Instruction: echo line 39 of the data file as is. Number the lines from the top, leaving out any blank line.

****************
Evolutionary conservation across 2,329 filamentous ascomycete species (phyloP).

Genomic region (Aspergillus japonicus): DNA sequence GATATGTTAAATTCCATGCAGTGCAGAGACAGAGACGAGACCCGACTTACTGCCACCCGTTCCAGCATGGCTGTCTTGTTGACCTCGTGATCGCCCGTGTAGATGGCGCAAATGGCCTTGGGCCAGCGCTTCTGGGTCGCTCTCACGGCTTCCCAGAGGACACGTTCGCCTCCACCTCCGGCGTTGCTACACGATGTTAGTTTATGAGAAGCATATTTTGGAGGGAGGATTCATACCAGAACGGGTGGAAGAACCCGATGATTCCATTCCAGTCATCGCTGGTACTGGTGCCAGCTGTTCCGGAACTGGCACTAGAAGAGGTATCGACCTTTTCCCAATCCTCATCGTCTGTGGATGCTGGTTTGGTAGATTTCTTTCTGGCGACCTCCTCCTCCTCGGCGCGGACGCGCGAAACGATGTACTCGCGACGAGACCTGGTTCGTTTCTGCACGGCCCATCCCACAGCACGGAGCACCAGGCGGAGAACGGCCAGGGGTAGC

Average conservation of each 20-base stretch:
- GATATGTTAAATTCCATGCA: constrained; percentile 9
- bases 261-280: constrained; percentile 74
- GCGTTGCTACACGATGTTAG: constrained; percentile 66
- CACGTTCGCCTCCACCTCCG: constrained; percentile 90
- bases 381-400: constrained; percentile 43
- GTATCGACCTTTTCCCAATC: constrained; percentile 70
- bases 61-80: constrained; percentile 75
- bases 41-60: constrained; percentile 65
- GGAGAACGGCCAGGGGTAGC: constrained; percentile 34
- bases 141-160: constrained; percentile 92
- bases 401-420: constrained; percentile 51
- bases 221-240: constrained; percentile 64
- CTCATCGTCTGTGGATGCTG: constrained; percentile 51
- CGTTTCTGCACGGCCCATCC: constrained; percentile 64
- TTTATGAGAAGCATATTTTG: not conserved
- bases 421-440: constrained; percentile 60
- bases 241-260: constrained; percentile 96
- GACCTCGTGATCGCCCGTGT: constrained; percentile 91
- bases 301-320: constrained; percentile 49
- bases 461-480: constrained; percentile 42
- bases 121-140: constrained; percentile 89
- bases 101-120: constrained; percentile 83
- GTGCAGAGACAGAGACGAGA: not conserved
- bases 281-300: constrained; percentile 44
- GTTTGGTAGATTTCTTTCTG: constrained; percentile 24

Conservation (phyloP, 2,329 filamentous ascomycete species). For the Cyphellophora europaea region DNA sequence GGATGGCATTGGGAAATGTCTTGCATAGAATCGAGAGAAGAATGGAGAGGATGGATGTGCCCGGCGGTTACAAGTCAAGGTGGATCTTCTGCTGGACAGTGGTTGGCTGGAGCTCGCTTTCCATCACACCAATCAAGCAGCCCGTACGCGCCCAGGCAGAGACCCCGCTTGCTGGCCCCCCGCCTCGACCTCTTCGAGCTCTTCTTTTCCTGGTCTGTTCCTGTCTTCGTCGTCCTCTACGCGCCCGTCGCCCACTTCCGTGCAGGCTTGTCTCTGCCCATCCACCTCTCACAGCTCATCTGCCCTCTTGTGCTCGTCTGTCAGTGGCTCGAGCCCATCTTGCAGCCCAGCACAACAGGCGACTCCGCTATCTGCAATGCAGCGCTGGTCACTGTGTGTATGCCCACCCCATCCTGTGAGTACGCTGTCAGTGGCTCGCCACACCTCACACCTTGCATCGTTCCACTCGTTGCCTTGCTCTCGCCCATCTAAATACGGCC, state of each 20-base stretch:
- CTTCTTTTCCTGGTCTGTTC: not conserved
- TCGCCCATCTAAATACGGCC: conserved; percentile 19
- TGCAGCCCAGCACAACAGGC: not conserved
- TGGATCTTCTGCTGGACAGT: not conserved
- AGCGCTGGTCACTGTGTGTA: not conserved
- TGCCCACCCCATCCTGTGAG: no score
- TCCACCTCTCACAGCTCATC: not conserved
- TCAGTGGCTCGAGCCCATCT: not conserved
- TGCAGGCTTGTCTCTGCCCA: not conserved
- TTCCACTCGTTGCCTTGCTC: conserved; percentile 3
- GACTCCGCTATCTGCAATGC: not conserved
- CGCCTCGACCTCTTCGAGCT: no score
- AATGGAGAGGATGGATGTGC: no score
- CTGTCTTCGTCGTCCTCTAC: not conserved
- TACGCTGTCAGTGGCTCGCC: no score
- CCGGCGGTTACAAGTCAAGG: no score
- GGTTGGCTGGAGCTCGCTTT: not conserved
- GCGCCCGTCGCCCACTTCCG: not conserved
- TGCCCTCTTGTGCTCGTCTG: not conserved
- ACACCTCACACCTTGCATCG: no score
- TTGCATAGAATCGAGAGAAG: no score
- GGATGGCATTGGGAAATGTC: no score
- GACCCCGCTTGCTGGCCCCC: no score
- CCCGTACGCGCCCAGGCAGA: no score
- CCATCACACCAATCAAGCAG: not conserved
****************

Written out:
- TTCCACTCGTTGCCTTGCTC: conserved; percentile 3